Sonos Beam (2nd gen) review: The Sonos Arc’s smaller sibling now does Dolby Atmos, too

The refreshed Sonos Beam adds support for immersive Dolby Atmos audio using the same driver array as the original. Is it worth the upgrade?

sonos beam 2nd gen shell
Ben Patterson/IDG

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At a Glance

Last year’s Sonos Arc is a heck of a soundbar, but it’s also hella big, not to mention expensive (particularly following a recent Sonos price hike). For those with less room and a tighter budget, the just-refreshed and more affordable Sonos Beam might make for a better fit. With a five-driver array and a trio of passive radiators, the Beam delivers relatively big, wide, and deep sound from a small, all-in-one package, and you can always upgrade it with additional Sonos speakers.

While the second-gen version of the Beam ($450) looks nearly identical to its predecessor and contains the same driver configuration, it boasts a major new feature: support for Dolby Atmos, courtesy of Dolby’s virtualization technology. The revamped Beam also packs eARC support, allowing it to handle lossless audio formats over its single HDMI-ARC interface.

This review is part of TechHive’s coverage of the best soundbars. Click that link to read reviews of competing products, along with a buyer’s guide to the features you should consider when shopping.

Those in the market for a compact, all-in-one, and sub-$500 soundbar won’t be disappointed by the Beam, which packs an impressive punch (just don’t crank the volume too loud) and serves as a perfect entrée into the Sonos ecosystem. If you already have the original Beam, you may want to stick with what you’ve got. Yes, the new Beam has Atmos, but without upfiring drivers, the height effects aren’t all that ear-popping, and if you stream more than you play discs, the addition of eARC isn’t a game changer.

Specifications

The second-gen Sonos Beam (similar to other all-in-one systems we’ve been seeing lately) is a 5.0-channel soundbar, with discrete drivers for the left, right, center, and left/right surround channels. While the Beam doesn’t have satellite surround speakers, it can (similar to its predecessor) “steer” and “localize” sound around the room, and thanks to a beefier CPU, the revamped Beam can now deliver virtual Dolby Atmos height effect as well.

If you do ultimately decide you want physical surround speakers, you can always add a couple of Sonos Ones ($219 each), which can act as surrounds once paired with the Beam. You can also add the Sonos Sub ($749) to bolster the Beam’s low-frequency effects. But while it’s good to know that you can upgrade the Beam with additional hardware, all those Sonos speakers will cost you, with the total package (a Beam, two Sonos Ones, and the Sub) going for a steep $1,636.

As far as its internals go, the second-gen Beam is (with the exception of the new CPU) identical to the first, including four elliptical midwoofers (with the two midwoofers on the ends angled for surround and virtual height cues), a center tweeter for dialogue, and three passive radiators, which deliver (as I’ll describe later) a surprising amount of bass. Each of the Beam’s five drivers gets its own discrete class D amplifier.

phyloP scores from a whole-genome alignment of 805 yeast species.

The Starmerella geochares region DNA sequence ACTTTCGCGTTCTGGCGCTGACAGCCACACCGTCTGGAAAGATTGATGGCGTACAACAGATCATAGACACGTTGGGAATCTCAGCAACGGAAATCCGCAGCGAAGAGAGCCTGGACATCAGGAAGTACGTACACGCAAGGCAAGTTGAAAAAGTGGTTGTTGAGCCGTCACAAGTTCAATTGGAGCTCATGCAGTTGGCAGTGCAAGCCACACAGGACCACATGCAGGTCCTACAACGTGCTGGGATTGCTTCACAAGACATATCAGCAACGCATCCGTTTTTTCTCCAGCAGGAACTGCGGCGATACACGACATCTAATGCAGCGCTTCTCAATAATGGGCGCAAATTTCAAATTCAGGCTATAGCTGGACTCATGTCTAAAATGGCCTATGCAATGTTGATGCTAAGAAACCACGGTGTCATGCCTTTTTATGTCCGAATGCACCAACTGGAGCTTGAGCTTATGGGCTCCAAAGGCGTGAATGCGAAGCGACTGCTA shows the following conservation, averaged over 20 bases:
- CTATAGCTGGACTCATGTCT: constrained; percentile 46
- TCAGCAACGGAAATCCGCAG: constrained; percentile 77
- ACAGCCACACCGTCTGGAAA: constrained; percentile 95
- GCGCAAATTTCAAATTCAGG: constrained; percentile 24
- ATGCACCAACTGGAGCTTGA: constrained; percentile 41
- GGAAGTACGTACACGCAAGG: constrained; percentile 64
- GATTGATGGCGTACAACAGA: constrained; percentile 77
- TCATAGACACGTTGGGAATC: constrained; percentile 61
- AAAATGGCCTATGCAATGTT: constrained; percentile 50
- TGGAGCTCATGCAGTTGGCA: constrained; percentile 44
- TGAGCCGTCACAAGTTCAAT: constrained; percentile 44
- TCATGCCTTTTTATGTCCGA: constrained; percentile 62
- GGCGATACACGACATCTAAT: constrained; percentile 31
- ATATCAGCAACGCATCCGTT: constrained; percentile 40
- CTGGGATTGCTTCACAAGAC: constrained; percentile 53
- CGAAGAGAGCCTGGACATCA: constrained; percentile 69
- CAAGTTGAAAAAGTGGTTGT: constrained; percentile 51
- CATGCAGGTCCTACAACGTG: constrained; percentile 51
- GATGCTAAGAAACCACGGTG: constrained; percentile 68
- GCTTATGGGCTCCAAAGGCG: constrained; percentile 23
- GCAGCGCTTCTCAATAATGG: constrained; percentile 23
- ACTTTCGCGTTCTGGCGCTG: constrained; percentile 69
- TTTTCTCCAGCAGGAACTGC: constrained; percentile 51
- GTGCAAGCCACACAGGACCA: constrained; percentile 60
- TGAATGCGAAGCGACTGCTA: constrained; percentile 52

Absent from the Beam’s driver array are any upfiring drivers, which many Dolby Atmos-enabled soundbars employ to bounce height cues off the ceiling (a cheaper and easier alternative to installing height speakers in your ceiling). Indeed, the Beam joins a growing number of mid-range soundbars that use virtualization to achieve its height effects, and in this case, it’s Dolby’s own Atmos height virtualizer that’s doing the work.

Virtualized Dolby Atmos sound isn’t as accurate as it would be with upfiring drivers (or, best of all, in-ceiling speakers), but it can be quite effective, and if your ceiling is too high, too short, or vaulted, virtualized height effects will work better than up-fired height cues. Then again, virtual Dolby Atmos effects can sometimes sound distractingly hissy or artificial, depending on the implementation. I’ll delve into the Beam’s Atmos performance in a bit.

While the Sonos Beam supports Dolby Atmos, it does not support DTS:X, another object-based audio format from Dolby competitor DTS. That’s not a huge deal, since DTS:X is mainly found on Blu-ray discs, and only a smattering at that (although Apollo 13, an essential 4K and DTS:X demo disc, is one of them). A bigger problem is that the Beam doesn’t support DTS audio at all—or at least, not yet. Both the Beam and the Sonos Arc will be getting a firmware update later this year that will allow them to decode DTS audio, but until then, you’ll need to offload DTS decoding to another device, such as a Blu-ray player or a Blu-ray-equipped game console (just set it to output PCM audio rather than bitstream). 

Measuring 25.63 x 3.94 x 2.72 inches (WxDxH) and weighing in at 6.2 pounds, the new Beam is almost exactly the same size and weight as its predecessor, but instead of a fabric-covered circumference, the second-gen Beam has a new, perforated enclosure, similar to the larger Sonos Arc. Overall, the Beam looks and feels pleasingly small and handsome, and it fit nicely in front of my 55-inch LG C9 OLED TV, blocking only a slender, barely noticeable portion of the bottom of the screen.

sonos beam 2nd gen front Ben Patterson/IDG

The refreshed Beam has a new, perforated enclosure, similar to the Sonos Arc. 

Besides placing the Beam in front of your TV, you could also mount it under your TV; that said, the Beam doesn’t come with any mounting hardware. Sonos does offer a customized mounting bracket for the Beam, but it will set you back $50.

Inputs and outputs

The Beam has but a single interface for connecting to a TV: one HDMI-ARC/eARC connector. But if you have an older TV that lacks HDMI, good news: Sonos includes an HDMI-to-optical adapter in the box. If your TV is so old that it only has RCA-style outputs or a 3.5mm audio jack, it might be time to upgrade your TV.

sonos beam 2nd gen inputs Ben Patterson/IDG